To determine the activity of the Cry1Ia1 protein in ‘SpuntaG2’, leaf tissue was extracted from the non-transgenic ‘Spunta’ control or from ‘SpuntaG2’. Using a mortar and pestle, leaf tissue samples were ground and the sap was removed by pipetting. This sap sample was centrifuged at 2000 gn for 5 s to pellet any large debris. The sap was transferred to a new tube. The sap was weighed and it was determined that the sap represented 0.001 g of fresh wet leaf tissue weight per microliter. The liquid sap was then mixed into the commercial diet in the wells (10 μL = 0.01 g tissue, 25 μL = 0.025 g tissue, 50 μL= 0.05 g tissue, and 100 μL = 0.1 g tissue). The larvae were added and the plates were placed at room temperature for 72 h. The surviving larvae were then recorded.

Toxicology.

Homology of Cry1Ia1 protein to known toxins was assessed using the approach described by Rice et al. (2008). The amino acid sequence of the Cry1Ia1 protein was used to query the database using the algorithm, Basic Local Alignment Search Tool Protein (BLASTP) (Altschul et al., 1997). The BLASTP algorithm was implemented via the National Center for Biotechnology Information (NCBI, 2010). The default parameters were used. This implementation of the BLASTP algorithm searches the protein-nr public database of protein sequences. The delimiting phrase “toxin OR toxic NOT insecticidal NOT pesticidal NOT delta endotoxin” was used. This delimiter was used because an initial search using just the phrase “toxin OR toxic” returned only Cry proteins, and was therefore not informative.

The acute toxicity of Cry1Ia1 protein was evaluated by MPI Research, Mattawan, MI (MPI Research, Inc., 2008). Purified Cry1Ia1 protein was used and the study was conducted in compliance with the U.S. Food and Drug Administration (USFDA, 2008). USFDA and international guidelines were followed (International Conference on Harmonisation of Technical Requirements for Registration of Pharmaceuticals for Human Use, 1997; USFDA, 2004). One treatment group of 10 male and 10 female Crl:CD1® (Icr) mice was administered the test article, Cry1IA1 protein, at a dose level of 2000 mg·kg−1 and at a dose volume of 12.5 mL·kg−1. One additional group of 20 animals (10 males and 10 females) served as the control and received the vehicle, control buffer, at a dose volume of 12.5 mL·kg−1. The test article or vehicle was administered via oral gavage, once on Day 1. Observations for mortality, morbidity, injury, and the availability of food and water were conducted twice daily for all animals. Clinical observations were conducted once on day 1 (≈1 h post dose), day 7, and day 14. Body weights and food consumption were measured and recorded weekly. At study termination, necropsy examinations were performed, organ weights were recorded, and selected tissues were preserved.

Allergenicity.

The search for sequence similarity between the Cry1Ia1 protein and known allergens was conducted by comparing the amino acid sequence of Cry1Ia1 with the database of known allergens, AllergenOnline (University of Nebraska-Lincoln, 2010). Sequence similarity was done using the FASTA3 algorithm (Pearson, 2000), accessed through the AllergenOnline website. The website conducts two types of sequence searches: 1) an overall FASTA search of the AllergenOnline database, and 2) an 80-amino acid sliding window search in which sequential 80-amino acid segments of the protein are generated and each is used to query the AllergenOnline database. In these sequence searches, Codex Alimentarius (2003) considers allergenicity to be a possibility if there is 35% (or more) identity between the protein in question and a known allergen in a segment of at least 80 amino acids.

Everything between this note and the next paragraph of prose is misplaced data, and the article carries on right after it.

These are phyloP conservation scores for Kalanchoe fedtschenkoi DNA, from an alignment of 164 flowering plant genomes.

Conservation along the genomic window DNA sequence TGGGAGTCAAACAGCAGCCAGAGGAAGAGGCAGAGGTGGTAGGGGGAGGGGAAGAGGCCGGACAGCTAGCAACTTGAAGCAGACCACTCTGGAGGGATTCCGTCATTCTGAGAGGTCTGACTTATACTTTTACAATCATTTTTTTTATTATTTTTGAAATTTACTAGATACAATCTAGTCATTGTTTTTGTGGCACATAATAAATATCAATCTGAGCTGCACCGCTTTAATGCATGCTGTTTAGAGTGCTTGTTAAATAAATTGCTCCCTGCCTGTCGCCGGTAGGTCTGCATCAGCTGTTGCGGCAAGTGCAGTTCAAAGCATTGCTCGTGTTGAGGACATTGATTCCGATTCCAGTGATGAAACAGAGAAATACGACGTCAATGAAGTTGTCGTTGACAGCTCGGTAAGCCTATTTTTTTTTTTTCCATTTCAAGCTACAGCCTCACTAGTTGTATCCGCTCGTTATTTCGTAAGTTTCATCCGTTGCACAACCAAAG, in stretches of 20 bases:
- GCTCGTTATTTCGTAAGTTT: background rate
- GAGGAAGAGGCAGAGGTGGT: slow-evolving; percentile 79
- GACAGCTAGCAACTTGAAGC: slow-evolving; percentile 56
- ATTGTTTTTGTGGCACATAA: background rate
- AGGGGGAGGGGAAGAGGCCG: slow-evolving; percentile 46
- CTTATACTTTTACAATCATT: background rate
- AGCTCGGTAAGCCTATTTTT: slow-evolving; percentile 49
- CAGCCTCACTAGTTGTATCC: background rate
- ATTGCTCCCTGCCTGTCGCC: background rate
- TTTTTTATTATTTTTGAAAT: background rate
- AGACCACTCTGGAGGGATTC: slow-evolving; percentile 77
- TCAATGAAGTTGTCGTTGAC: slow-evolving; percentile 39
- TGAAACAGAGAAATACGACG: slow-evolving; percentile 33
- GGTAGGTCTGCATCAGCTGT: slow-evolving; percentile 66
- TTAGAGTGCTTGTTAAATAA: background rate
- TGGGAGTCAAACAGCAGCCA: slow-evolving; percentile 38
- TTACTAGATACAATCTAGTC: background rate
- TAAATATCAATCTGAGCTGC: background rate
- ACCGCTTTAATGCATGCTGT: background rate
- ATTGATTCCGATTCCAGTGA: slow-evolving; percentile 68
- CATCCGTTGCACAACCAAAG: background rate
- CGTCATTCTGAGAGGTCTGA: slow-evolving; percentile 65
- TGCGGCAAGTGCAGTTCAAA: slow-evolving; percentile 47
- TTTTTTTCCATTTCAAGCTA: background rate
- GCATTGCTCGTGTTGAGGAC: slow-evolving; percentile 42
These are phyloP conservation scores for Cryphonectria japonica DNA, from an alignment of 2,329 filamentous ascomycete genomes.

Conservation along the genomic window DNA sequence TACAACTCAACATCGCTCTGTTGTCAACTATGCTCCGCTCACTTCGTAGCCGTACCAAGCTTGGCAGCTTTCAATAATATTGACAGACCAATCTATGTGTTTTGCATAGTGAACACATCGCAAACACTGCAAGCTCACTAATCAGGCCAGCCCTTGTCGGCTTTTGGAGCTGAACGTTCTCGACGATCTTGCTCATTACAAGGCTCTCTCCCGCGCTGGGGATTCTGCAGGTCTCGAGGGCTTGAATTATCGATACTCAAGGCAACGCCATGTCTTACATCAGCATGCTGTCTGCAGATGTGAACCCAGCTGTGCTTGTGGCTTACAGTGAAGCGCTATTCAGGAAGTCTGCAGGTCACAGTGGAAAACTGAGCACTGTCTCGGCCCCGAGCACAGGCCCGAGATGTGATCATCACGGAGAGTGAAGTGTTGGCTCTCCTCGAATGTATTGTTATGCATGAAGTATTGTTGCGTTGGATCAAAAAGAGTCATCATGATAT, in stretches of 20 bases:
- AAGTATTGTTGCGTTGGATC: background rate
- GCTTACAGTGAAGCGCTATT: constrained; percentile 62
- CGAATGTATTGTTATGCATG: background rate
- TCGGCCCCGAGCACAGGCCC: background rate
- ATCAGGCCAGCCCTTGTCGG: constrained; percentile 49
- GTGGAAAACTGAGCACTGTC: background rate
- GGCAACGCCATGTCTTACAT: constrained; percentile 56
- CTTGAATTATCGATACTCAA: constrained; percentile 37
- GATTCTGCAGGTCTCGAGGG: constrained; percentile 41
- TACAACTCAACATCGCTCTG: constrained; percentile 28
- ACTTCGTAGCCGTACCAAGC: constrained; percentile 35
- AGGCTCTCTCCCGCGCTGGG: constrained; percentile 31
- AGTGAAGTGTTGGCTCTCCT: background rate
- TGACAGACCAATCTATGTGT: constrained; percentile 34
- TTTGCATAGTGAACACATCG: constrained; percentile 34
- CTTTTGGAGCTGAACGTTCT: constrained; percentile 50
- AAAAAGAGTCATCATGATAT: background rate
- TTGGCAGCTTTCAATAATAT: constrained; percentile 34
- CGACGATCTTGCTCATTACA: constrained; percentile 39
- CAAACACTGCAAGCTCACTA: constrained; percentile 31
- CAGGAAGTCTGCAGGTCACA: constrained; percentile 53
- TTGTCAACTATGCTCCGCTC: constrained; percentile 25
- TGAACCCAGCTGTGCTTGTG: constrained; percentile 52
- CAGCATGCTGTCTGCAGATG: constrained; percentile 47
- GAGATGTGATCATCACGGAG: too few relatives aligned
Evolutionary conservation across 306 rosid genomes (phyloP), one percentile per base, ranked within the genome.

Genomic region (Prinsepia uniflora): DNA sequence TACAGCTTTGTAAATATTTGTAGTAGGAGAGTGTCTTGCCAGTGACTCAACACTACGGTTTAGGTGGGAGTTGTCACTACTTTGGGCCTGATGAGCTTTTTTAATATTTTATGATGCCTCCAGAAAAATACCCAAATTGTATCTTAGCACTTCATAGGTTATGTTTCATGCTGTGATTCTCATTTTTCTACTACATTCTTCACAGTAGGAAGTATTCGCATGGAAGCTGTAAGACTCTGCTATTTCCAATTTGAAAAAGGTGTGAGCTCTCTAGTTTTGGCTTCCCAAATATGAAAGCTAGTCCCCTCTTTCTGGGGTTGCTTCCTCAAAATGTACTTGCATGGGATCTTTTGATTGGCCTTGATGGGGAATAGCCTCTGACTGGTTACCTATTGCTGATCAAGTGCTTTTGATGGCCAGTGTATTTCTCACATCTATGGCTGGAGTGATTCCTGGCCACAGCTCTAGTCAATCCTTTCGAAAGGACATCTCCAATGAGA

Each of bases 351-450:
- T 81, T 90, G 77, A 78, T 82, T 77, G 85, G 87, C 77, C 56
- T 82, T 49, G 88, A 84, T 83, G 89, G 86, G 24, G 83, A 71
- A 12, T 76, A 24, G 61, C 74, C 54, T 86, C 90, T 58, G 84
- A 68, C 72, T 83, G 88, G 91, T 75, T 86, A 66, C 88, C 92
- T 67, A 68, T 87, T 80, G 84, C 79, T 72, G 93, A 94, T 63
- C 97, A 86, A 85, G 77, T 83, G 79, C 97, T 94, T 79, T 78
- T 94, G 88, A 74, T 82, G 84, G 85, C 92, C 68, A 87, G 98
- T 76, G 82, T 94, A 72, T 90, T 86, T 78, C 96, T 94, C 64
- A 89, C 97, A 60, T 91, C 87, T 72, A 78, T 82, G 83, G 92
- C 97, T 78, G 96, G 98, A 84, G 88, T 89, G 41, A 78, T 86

In addition to sequence analyses, Codex Alimentarius (2003) also recommends a test to determine the ability of pepsin to digest the protein in question. Therefore, the digestibility of the Cry1Ia1 protein was investigated in an in vitro digestibility assay according to the procedure followed by Fu et al. (2002). To initiate a time course experiment, 665 μL of SGF solution was incubated at 37 °C for 2 min, and then 35 μL of the purified Cry1Ia1 protein at 5 mg·mL−1 was added; 100 μL of sample was removed and added to a separate tube containing 35 μL of 200 mm NaHCO3 (pH 11.0) and 50 μL 3× Laemmli sample buffer. The neutralized samples were analyzed by SDS polyacrylamide resolving gel run according to Laemmli (1970) along with a 0 time point, which consisted of 0.7 μg of Cry1Ia1 protein that was added to already neutralized SGF. Results were visualized by staining the gel with Coomassie Blue.

Another criterion for assessing the allergenic potential of a protein is its thermostability as measured by activity (Delaney et al., 2008). The stability of the Cry1Ia1 protein after being exposed to heat was studied using tobacco hornworm as a test insect due to the availability of an artificial diet capable of maintaining this insect during the larval stages. The tobacco hornworm eggs were purchased from the North Carolina State University Entomology Insectary (Raleigh). Cellbind 24-well plates were used for this study with two wells per dose of Cry1Ia1 per time point, and only one well per time point, up to 3 min, was used for the control. Purified Cry1Ia1 protein was placed in a hot block set at 100 °C. At 0, 1, 2, 3, 4, and 5 min a sample (10 or 100 μg·mL−1 in 100 μL of ddH2O) was removed and mixed into the diet (Carolina Biological Supply). As a control, 100 μL ddH2O was mixed with the diet (0 μg of Cry1Ia1 protein). Two newly hatched first instar larvae were added to each well and the plates were placed at room temperature for 72 h. The surviving larvae were then recorded.